- Eat a heavy meal or dessert with 3 hours of bedtime
- Take in any caffeine after Noon
- Go to bed until your ready to go to sleep
- Have a sleep schedule that you follow every day
- Lower the temperature in your home
- Take a relaxing bath
- Darken your bedroom
- If it’s cooler outside, open a window and let fresh air inside
- Create a period relaxing activity each day just before going to bed. e.g., meditation, reading, working on a puzzle, or writing a gratitude list
Set yourself up in the morning for a good night’s sleep. Let the sunshine in when you get up, get exercise early in the day, keep a to do list – if it’s written down you don’t have to worry about remembering anything. Make your bed. Make getting into a bed, pulling down the covers, a part of your ritual and a signal to your brain every day that it’s time to sleep. Getting adequate sunlight each day will also help to set your circadian rhythms to allow for better sleep at night.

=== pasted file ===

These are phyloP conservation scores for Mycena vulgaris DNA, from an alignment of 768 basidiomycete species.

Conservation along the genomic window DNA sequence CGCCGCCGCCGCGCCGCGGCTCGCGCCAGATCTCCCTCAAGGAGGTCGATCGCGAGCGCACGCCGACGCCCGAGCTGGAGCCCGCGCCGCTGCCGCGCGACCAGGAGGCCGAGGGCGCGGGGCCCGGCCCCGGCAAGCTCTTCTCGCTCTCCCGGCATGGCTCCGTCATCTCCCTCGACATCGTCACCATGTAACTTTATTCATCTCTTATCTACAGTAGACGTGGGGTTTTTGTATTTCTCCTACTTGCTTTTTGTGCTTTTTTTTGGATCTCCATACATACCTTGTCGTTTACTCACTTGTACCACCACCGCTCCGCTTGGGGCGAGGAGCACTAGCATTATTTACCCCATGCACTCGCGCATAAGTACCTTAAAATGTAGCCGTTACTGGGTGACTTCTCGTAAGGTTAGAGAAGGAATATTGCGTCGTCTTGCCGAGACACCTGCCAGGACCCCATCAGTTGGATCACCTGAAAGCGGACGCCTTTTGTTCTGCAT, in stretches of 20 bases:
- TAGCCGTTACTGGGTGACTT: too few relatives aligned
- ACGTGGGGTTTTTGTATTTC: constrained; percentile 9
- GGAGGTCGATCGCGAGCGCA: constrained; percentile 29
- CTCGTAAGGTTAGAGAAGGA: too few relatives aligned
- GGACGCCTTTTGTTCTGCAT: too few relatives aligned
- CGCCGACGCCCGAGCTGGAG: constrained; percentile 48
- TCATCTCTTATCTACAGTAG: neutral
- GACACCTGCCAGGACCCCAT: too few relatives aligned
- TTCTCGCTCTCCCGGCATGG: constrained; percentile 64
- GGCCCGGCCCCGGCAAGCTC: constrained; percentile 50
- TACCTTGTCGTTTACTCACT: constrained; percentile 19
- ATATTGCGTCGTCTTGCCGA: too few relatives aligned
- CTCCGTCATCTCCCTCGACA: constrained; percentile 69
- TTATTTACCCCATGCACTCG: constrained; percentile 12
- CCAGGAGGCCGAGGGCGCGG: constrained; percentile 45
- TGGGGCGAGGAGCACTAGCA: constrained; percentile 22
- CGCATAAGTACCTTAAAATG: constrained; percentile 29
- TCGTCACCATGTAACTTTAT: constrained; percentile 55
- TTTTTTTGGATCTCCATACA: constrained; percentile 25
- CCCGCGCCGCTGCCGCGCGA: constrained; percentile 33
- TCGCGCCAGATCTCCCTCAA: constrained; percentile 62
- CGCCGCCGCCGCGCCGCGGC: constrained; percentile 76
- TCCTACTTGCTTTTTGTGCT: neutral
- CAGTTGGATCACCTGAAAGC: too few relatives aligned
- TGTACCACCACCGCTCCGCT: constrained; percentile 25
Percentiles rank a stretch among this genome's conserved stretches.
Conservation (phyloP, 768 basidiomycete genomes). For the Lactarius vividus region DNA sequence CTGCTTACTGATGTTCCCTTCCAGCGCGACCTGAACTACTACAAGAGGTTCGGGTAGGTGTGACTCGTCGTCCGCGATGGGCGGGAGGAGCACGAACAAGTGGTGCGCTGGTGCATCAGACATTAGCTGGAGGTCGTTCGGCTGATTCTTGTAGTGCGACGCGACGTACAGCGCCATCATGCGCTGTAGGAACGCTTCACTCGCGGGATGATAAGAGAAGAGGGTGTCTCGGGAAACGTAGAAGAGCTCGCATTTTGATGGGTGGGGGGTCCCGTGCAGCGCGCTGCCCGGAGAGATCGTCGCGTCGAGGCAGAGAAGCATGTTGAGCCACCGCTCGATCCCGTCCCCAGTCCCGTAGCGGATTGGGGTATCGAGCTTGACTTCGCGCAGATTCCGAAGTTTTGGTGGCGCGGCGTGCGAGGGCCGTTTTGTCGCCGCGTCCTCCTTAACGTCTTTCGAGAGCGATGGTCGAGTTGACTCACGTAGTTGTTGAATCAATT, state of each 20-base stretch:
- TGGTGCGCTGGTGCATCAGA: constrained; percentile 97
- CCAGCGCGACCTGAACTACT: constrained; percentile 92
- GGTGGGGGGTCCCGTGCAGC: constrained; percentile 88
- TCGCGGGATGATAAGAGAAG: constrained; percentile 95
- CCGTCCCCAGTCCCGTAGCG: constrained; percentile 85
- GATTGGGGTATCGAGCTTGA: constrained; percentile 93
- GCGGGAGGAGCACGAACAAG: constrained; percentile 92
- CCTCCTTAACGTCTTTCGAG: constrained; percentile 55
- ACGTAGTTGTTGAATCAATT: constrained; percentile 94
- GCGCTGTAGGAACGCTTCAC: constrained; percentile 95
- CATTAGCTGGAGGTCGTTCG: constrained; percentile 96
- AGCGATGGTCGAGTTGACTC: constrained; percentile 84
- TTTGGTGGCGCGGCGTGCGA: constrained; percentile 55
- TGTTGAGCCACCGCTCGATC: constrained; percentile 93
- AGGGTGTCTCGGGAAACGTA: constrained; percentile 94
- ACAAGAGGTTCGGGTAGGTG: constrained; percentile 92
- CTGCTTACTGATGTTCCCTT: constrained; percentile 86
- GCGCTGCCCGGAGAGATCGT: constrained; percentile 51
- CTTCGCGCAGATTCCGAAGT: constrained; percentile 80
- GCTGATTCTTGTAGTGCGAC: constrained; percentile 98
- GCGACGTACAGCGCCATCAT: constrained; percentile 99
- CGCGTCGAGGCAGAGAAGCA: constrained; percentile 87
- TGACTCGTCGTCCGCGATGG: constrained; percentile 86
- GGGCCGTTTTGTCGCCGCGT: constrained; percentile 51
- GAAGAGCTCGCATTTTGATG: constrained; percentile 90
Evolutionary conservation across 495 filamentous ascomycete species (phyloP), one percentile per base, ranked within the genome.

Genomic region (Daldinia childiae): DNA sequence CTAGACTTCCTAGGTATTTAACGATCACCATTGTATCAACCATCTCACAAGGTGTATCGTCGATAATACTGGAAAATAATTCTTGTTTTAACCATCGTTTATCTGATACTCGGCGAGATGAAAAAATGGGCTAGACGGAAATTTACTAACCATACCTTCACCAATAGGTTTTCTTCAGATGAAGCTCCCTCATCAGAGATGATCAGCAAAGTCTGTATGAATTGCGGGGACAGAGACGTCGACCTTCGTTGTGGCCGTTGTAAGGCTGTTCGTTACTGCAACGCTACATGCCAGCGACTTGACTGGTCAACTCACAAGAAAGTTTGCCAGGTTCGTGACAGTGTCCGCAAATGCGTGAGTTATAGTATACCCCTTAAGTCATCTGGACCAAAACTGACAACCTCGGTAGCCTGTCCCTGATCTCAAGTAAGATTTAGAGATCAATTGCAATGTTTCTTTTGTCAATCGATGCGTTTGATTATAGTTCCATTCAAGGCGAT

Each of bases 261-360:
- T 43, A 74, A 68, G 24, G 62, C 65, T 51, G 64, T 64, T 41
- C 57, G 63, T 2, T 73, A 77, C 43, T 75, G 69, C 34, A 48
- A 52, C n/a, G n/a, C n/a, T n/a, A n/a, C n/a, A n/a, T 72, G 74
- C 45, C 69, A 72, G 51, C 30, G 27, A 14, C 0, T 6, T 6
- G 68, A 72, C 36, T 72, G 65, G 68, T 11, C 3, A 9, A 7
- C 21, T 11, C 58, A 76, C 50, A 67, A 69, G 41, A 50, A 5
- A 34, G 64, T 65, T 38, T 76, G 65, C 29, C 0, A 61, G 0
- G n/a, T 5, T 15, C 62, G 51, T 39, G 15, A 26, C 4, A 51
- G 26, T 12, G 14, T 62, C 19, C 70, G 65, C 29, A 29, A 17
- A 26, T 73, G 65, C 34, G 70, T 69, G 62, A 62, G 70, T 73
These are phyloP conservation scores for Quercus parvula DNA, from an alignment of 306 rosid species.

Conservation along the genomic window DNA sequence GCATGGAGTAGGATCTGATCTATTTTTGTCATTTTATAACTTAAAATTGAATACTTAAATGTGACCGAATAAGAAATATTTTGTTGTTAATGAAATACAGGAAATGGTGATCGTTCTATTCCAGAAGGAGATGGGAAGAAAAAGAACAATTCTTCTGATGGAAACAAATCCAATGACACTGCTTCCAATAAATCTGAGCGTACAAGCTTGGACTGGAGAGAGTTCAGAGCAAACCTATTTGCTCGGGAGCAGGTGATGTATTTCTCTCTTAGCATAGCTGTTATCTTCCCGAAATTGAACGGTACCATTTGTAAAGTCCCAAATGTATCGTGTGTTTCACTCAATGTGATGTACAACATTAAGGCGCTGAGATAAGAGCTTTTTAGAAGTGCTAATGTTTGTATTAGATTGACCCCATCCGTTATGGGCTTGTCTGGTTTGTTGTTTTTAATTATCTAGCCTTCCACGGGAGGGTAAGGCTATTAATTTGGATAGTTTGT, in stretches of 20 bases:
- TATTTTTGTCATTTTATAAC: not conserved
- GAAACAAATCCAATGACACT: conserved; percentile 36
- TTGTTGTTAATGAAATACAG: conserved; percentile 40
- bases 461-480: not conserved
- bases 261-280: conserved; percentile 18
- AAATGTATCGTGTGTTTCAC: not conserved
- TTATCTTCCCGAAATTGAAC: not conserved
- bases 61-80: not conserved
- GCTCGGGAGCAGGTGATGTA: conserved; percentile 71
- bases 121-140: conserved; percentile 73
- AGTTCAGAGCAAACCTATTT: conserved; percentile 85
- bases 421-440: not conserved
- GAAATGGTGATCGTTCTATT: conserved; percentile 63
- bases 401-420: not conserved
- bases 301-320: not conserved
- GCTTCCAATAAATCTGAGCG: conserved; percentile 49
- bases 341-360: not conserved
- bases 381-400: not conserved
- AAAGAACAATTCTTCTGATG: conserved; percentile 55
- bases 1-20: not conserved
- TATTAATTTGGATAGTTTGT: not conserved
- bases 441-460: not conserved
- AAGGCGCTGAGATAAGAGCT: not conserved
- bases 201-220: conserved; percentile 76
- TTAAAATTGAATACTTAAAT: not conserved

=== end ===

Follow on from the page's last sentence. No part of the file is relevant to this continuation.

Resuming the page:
Outside of these rituals, and organic ways to get the sleep you need, you may want to look at sleep supplements like Melatonin, Benadryl or over the counter sleep medications. Some utilize CBN edibles to help them sleep. Check with a doctor before using any of these DIY supplements or medications. Keep an eye on how they affect your moods. Some of these OTC remedies people have been shown to affect moods and/or dreams with consistent use.
Make Sleep a Priority
We encourage you to make sleep a priority. If you are experiencing insomnia, or having trouble sleeping, try the suggestions above. You may want to blend these suggestions. e.g., Exercise, sleep schedule and melatonin. Don’t combine any supplements or medications and please check with your doctor. That could cause health problems. As your sleep improves, notice the changes to your mood, your alertness, and your stamina. You’ll be glad you focused on this important component of health.